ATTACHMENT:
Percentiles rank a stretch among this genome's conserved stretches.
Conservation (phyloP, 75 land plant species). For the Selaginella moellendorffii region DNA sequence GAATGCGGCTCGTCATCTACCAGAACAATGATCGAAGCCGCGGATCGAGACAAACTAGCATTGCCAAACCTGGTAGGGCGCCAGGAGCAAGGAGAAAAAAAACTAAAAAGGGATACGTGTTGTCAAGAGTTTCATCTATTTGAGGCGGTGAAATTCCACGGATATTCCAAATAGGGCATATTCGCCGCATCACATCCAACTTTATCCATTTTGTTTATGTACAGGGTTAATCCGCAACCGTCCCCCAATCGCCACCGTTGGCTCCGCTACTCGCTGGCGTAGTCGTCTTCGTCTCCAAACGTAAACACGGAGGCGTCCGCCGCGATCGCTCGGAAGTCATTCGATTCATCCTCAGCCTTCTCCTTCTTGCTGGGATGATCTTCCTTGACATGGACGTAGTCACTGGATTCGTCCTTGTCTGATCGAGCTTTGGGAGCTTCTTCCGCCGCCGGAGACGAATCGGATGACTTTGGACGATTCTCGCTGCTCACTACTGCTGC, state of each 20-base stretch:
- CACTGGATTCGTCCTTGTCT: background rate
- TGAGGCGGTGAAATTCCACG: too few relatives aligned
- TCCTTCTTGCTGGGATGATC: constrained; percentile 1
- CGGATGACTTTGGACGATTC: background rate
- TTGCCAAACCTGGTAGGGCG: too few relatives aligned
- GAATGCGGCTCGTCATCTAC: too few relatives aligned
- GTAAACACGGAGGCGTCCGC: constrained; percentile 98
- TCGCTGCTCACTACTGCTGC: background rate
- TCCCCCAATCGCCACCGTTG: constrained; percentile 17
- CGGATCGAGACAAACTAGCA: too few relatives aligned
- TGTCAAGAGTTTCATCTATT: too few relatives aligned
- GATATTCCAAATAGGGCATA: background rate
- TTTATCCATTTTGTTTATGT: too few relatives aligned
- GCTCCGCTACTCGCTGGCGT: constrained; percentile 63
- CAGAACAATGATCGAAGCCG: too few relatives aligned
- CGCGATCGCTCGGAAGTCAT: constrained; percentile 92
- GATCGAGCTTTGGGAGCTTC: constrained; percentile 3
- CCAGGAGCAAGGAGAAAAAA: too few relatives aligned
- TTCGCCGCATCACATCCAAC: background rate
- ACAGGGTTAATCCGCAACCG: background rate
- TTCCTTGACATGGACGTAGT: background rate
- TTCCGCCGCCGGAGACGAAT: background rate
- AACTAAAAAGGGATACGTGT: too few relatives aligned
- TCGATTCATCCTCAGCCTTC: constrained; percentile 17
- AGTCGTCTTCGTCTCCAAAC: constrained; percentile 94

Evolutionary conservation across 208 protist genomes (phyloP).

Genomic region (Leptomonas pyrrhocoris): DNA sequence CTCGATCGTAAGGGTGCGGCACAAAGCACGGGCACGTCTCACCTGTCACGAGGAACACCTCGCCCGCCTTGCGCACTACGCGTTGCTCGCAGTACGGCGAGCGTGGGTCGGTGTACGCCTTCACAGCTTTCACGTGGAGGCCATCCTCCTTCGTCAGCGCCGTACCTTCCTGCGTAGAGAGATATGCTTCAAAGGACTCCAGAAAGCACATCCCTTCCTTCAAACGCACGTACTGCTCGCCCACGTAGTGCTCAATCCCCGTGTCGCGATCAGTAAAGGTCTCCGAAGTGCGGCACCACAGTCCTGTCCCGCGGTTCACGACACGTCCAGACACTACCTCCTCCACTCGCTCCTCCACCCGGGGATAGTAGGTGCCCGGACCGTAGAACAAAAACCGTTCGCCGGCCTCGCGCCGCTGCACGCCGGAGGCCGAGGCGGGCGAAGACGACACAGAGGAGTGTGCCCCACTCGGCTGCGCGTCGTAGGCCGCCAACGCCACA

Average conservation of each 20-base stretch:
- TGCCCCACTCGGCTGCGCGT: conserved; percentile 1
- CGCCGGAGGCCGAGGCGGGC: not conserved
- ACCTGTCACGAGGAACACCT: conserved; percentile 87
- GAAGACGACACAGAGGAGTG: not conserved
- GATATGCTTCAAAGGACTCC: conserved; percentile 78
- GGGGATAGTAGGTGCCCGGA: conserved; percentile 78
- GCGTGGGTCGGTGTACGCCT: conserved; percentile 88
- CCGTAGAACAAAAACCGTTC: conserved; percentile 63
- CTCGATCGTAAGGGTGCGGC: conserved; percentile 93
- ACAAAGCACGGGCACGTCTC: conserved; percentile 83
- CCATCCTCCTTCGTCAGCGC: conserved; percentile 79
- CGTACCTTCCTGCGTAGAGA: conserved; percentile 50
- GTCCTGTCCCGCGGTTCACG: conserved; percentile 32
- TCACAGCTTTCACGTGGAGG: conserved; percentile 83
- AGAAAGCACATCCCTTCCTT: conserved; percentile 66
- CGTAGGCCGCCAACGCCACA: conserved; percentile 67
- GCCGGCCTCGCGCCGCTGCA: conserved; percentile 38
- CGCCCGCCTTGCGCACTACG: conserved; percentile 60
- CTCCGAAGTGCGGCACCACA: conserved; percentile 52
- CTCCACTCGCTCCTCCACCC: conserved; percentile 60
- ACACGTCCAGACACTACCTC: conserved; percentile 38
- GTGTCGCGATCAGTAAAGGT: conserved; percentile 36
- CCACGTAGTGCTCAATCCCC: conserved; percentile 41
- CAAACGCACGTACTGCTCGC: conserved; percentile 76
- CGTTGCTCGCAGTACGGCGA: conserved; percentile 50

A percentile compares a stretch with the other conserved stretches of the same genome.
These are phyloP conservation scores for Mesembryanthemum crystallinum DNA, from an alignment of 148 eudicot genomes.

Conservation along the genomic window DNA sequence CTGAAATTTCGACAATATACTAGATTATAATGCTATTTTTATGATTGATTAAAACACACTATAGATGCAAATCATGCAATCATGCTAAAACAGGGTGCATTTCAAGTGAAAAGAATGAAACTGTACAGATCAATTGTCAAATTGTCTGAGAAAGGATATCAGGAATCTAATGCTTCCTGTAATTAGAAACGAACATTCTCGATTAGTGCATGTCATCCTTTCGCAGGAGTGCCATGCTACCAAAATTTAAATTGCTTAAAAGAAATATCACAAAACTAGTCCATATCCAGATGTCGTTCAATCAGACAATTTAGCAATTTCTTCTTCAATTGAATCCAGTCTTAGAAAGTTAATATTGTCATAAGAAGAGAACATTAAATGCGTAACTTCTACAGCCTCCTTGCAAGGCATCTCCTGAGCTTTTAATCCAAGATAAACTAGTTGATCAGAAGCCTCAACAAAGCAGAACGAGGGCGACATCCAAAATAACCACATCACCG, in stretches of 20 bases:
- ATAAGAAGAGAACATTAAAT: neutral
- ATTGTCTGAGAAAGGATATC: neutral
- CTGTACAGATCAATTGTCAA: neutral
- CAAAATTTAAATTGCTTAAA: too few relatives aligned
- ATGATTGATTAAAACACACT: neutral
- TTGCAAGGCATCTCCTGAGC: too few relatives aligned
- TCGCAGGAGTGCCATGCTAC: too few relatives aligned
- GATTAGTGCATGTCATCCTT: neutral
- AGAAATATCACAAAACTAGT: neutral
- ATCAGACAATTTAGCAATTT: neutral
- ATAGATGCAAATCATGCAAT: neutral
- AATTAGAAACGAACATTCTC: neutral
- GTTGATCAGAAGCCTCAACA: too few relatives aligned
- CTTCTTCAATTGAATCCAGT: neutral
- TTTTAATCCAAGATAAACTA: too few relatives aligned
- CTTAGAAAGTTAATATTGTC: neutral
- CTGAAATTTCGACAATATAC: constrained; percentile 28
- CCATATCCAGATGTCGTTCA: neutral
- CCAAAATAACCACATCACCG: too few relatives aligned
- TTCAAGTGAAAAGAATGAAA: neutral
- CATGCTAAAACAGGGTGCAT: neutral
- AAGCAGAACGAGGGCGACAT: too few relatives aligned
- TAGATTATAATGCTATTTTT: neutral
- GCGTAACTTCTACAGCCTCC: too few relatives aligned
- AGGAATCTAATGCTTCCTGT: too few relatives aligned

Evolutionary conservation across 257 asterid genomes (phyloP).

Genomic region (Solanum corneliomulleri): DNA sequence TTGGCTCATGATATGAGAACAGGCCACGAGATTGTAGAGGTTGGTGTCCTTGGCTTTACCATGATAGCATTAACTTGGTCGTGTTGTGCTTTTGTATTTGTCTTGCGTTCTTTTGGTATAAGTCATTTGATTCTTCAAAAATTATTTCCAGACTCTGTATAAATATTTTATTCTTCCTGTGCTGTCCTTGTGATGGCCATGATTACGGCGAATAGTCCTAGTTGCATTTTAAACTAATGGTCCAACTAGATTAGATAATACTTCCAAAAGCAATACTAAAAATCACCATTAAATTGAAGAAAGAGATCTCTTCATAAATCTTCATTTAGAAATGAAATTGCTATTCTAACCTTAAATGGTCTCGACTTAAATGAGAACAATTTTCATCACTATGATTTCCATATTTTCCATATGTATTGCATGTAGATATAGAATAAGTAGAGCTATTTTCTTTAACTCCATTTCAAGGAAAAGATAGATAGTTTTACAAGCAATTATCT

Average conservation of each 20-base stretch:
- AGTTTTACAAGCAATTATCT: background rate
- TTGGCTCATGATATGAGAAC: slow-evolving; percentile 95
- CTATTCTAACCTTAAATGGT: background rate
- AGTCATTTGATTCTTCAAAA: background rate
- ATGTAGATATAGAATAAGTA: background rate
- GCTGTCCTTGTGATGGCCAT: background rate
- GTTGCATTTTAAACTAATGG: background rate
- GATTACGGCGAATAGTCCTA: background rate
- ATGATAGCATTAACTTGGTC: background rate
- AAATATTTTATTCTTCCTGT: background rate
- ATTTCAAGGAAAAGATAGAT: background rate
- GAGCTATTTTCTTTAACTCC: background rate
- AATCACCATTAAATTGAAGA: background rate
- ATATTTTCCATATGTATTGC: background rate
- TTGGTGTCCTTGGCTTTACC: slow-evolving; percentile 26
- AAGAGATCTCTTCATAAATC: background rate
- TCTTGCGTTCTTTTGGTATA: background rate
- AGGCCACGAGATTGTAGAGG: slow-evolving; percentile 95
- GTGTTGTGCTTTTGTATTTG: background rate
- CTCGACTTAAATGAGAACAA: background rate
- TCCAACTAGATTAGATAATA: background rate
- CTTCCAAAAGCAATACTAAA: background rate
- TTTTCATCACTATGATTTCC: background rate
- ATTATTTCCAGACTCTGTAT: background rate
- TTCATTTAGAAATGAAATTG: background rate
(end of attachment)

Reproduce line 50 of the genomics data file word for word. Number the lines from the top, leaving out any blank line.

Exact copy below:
- CTCCACTCGCTCCTCCACCC: conserved; percentile 60